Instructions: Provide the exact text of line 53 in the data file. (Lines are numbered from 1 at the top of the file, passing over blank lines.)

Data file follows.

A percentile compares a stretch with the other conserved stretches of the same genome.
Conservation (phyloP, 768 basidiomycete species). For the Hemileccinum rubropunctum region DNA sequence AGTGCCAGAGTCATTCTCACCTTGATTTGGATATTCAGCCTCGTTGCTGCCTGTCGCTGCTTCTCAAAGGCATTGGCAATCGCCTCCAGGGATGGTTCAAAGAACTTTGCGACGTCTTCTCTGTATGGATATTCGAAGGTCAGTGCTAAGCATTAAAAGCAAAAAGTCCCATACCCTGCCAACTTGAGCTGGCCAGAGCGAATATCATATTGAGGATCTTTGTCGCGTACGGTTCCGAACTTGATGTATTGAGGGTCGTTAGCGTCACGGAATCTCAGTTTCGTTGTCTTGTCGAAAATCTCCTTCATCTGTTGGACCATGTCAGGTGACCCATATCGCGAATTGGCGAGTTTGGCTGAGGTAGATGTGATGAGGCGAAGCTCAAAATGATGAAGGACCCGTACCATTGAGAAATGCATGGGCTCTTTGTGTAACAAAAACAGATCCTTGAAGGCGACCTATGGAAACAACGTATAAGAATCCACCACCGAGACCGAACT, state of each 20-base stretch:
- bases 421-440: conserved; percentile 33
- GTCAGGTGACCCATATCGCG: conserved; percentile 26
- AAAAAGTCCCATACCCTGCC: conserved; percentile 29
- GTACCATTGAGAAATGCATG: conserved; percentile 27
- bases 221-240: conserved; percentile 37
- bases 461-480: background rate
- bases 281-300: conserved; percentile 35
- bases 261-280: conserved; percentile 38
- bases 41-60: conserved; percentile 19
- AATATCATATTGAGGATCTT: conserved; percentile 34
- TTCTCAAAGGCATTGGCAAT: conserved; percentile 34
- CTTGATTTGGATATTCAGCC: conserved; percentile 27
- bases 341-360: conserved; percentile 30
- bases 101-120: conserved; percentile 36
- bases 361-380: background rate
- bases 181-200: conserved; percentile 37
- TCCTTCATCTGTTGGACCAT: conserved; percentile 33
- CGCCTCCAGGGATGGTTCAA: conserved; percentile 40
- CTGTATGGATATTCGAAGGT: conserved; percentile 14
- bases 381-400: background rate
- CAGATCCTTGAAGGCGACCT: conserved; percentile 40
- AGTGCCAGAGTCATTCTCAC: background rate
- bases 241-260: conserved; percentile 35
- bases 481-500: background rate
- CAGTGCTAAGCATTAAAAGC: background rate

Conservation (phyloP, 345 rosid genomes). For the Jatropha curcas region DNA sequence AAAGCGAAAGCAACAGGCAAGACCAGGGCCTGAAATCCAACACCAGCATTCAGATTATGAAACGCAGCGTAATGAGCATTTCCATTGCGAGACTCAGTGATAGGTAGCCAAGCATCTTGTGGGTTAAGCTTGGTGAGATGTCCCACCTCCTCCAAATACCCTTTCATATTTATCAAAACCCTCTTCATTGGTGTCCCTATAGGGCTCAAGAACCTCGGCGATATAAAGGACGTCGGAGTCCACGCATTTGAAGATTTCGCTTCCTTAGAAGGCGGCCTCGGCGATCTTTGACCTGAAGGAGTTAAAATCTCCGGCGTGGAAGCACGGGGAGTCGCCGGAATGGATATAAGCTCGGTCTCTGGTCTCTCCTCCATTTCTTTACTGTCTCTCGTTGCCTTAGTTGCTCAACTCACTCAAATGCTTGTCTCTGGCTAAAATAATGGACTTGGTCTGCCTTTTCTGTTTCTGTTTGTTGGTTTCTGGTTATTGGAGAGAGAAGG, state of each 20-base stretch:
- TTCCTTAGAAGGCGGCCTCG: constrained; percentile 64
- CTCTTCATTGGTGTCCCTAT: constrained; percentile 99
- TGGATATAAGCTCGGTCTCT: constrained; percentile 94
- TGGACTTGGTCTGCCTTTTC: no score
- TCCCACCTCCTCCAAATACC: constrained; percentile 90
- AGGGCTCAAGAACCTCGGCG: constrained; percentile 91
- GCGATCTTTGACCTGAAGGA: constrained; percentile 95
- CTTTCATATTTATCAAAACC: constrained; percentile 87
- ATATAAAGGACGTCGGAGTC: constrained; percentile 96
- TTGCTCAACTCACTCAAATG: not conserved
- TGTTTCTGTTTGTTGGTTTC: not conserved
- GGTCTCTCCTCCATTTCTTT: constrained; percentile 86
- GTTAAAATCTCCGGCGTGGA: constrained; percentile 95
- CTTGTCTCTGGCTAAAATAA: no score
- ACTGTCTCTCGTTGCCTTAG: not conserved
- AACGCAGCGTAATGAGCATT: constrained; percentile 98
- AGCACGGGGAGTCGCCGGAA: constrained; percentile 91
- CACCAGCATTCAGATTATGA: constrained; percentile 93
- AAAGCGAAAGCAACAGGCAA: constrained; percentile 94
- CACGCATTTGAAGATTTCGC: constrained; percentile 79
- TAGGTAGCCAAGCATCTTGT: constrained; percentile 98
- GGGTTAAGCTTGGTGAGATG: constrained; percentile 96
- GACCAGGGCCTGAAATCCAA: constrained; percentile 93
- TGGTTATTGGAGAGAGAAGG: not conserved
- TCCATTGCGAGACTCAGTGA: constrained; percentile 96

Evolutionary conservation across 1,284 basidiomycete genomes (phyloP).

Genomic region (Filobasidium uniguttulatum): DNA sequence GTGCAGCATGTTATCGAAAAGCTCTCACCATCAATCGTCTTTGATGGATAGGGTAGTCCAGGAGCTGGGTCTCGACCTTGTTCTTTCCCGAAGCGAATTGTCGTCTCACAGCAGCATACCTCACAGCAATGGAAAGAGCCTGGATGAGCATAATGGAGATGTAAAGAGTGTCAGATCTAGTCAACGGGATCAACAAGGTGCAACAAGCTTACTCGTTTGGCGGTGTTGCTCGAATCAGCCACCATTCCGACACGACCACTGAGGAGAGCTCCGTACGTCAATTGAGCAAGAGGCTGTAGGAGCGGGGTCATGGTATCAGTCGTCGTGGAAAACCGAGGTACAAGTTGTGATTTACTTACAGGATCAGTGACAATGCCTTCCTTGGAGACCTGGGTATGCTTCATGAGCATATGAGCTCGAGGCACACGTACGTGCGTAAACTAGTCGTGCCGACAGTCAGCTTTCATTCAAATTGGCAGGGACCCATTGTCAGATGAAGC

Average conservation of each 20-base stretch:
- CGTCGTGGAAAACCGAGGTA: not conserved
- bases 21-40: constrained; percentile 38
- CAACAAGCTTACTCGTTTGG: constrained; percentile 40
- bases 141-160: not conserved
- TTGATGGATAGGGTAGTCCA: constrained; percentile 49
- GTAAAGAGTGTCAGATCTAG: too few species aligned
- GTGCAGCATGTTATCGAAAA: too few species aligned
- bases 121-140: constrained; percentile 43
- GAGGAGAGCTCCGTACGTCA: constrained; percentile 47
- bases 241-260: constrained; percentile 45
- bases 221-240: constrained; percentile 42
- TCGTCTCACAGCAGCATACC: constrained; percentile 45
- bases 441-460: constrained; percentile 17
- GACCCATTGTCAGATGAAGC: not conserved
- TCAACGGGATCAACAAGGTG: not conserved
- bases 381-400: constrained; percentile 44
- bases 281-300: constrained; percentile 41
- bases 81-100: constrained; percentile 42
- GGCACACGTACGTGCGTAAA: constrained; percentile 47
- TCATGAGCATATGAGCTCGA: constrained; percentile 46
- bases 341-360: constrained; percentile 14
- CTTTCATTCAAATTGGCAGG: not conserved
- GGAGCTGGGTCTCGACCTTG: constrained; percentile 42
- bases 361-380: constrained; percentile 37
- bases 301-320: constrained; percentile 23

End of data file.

- TCCATTGCGAGACTCAGTGA: constrained; percentile 96